Another clash between statistical and individual medicine is the controversy over whether or not there is such a thing as chronic Lyme disease (Medicine isn’t science — nor should it be). Mainstream practitioners admit that some patients treated for acute Lyme diseases with the officially proclaimed sufficient short-term antibiotic regimen may suffer “post-Lyme inflammatory” conditions and that in “rare” cases the infection might not be defeated by that regimen. Yet the treatment of these unfortunate outliers is left to maverick doctors who run the risk of losing their licenses because their professional associations and officialdom and insurance companies do not regard these outlier individuals as the proper concern of their individual doctors. In some ways this is the more remarkable because doctors have so much leeway in other respects, for example, they may prescribe any approved drug for any condition, and are not liable to disbarment for having recourse to off-label uses of drugs; why not off-label length of antibiotic treatment for chronic Lyme?
HIV/AIDS, too, illustrates how stark can be the difference between population-wide policy-making and caring for individuals. The eradication of “HIV” is the main thrust of officialdom and the groupies of HIV/AIDS theory, and draconian means are pushed toward that end, for example, the circumcising of as many African males as possible and the testing of everybody followed by antiretroviral treatment of all “HIV-positive” individuals, whether or not they are ill. That’s in the face of the unquestioned facts that the “HIV” tests have not been approved to diagnose “HIV infection” and that, even if they had been, universal testing of low-prevalence populations would turn up more false positives than true positives, so that toxic antiretroviral drugs would be administered unnecessarily and damagingly to a large number of people, a few tenths of a percent of the population (Weiss SH & Cowan EP, “Laboratory detection of human retroviral infection, Chapter 8 in Wormser GP (ed.), AIDS and Other Manifestations of HIV Infection, 4th ed., 2004). From the individual’s point of view, the question whether a positive test is a false positive is all that matters. Even the official mainstream acknowledges the existence of long-term non-progressors, or elite controllers, who remain perfectly healthy despite testing “HIV-positive”. Population data indicate that elite controllers may constitute about half of all those who would test “HIV-positive” under universal testing.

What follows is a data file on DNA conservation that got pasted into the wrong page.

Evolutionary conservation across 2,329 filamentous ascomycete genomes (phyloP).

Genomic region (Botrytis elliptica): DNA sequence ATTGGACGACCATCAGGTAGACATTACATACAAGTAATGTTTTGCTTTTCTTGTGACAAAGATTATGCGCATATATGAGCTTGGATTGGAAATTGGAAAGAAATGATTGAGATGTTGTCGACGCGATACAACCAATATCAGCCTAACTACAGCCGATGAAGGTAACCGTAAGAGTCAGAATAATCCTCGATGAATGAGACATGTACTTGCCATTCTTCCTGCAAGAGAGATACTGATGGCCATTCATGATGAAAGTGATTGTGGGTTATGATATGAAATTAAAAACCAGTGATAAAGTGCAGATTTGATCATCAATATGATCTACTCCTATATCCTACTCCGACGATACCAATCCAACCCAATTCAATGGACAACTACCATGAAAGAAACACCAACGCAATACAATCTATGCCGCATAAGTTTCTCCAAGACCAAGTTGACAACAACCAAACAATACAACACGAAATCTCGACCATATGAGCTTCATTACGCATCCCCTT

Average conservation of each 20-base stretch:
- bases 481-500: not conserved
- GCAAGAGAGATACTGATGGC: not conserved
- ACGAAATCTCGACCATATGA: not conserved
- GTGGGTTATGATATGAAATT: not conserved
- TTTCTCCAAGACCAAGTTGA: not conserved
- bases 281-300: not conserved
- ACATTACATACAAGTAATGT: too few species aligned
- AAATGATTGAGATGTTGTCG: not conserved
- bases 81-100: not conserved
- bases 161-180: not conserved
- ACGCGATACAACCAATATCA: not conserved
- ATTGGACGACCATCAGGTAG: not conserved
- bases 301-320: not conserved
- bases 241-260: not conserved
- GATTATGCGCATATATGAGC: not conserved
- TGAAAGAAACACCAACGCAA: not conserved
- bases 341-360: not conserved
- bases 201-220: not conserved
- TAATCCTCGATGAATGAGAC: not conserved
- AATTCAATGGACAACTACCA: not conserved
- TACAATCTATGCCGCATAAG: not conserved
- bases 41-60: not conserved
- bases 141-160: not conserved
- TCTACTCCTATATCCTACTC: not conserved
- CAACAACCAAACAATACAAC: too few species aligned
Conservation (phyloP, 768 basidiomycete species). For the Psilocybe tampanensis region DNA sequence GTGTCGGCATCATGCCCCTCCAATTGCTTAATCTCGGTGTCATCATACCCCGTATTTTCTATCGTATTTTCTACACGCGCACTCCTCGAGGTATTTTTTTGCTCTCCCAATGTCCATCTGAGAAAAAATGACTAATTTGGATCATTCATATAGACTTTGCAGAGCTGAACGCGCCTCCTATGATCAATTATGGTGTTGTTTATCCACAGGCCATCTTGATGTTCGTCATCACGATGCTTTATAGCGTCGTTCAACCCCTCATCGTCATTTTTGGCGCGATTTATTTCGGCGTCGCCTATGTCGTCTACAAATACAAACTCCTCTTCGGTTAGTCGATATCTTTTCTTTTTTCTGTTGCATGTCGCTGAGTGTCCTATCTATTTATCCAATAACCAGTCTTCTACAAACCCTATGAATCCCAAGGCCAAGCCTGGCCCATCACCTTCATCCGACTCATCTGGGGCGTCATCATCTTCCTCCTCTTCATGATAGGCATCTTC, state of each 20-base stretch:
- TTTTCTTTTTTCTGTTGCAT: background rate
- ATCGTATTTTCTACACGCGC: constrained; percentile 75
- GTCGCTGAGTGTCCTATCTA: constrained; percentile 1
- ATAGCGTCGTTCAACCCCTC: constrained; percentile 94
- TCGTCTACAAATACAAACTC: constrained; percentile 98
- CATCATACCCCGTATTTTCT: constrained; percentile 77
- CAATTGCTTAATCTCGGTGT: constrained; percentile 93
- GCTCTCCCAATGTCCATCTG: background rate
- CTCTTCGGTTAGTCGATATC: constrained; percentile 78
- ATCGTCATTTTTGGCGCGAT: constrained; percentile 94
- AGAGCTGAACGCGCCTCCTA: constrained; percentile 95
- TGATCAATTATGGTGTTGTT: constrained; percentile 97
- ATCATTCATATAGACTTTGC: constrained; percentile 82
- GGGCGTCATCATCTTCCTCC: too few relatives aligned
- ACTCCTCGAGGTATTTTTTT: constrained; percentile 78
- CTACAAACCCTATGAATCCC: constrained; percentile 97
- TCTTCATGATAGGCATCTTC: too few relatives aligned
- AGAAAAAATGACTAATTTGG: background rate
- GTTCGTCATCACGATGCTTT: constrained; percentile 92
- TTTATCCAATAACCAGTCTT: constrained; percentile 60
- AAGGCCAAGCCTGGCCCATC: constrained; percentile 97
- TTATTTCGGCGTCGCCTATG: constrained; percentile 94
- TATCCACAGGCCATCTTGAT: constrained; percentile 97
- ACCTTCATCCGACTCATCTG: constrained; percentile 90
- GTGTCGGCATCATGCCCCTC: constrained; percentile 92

Such instances as the proposed Polypill and the medical profession’s response to chronic Lyme disease incline me increasingly to the view that the HIV/AIDS catastrophe is not a unique aberration but rather quite a natural culmination of developments in medicine and science over the last half century or so, illustrating a final triumph of authoritative expertise over evidence-based common sense; or to put it in another way, of eminence-based rather than evidence-based medical practice, a neat locution I found in C. Andrew Aligne, “Flu skepticism”, American Scholar, 79 (#2, Spring 2010) 6].